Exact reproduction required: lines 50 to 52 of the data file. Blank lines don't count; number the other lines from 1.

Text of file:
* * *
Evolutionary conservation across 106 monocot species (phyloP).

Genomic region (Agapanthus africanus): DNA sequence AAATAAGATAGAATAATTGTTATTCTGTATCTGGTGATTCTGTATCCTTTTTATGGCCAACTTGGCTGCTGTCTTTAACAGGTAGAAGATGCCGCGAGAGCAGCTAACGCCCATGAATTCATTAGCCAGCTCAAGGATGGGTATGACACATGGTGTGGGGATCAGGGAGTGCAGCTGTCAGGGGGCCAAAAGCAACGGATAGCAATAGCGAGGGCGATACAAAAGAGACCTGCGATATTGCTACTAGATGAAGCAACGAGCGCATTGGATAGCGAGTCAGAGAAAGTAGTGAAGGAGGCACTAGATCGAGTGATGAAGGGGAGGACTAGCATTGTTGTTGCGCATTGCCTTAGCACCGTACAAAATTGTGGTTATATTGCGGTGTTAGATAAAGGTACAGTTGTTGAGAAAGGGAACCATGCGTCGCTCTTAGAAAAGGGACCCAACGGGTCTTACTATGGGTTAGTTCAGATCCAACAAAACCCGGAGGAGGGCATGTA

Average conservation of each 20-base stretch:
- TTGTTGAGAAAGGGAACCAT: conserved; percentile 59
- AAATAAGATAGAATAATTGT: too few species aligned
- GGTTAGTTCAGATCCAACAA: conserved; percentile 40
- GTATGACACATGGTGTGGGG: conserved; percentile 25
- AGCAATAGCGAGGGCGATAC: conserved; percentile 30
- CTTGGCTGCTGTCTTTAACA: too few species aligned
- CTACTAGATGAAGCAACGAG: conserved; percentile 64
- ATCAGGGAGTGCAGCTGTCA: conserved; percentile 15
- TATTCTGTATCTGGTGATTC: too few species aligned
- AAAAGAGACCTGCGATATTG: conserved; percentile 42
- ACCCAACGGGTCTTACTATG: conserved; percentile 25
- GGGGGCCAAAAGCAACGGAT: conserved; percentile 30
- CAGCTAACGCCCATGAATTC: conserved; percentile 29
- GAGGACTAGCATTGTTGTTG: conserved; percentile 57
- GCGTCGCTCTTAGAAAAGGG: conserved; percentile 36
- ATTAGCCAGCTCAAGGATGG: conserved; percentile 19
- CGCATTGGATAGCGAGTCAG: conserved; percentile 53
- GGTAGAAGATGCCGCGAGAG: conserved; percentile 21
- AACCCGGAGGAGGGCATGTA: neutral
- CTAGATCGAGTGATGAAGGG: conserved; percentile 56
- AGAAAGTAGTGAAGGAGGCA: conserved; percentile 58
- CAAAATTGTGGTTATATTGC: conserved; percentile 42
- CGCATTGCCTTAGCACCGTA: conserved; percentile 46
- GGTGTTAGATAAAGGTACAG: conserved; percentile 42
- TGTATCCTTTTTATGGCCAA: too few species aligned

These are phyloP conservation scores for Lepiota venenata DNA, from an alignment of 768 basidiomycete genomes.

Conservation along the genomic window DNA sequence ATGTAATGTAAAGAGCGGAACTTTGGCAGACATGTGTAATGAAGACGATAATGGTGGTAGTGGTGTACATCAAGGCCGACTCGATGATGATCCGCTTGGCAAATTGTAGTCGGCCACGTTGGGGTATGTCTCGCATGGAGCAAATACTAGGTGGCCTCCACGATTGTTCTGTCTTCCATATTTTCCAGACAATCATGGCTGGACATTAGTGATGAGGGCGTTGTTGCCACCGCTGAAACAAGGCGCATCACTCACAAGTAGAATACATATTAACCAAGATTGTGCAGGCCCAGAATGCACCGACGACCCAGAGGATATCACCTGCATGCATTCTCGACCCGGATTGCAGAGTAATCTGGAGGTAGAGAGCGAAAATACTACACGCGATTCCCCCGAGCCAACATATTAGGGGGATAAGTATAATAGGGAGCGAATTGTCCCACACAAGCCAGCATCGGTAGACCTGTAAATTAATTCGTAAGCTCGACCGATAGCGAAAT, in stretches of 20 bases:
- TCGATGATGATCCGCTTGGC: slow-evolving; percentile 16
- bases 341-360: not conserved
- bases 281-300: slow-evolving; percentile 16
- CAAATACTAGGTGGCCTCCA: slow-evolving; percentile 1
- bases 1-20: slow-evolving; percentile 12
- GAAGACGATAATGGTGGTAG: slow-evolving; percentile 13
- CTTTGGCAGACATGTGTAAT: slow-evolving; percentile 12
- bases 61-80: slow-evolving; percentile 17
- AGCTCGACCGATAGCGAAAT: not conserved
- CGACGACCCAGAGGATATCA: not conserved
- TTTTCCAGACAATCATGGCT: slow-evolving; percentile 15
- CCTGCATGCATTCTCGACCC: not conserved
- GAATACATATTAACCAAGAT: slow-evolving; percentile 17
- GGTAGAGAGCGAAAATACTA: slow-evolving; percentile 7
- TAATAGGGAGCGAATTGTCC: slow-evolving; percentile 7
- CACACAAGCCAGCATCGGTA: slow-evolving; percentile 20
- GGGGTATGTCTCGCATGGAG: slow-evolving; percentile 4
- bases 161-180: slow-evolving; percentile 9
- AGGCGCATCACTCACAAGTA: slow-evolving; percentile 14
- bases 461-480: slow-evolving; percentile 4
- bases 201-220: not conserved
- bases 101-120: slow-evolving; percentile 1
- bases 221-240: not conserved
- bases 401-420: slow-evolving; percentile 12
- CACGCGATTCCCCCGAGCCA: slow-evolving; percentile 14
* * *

- bases 461-480: slow-evolving; percentile 4
- bases 201-220: not conserved
- bases 101-120: slow-evolving; percentile 1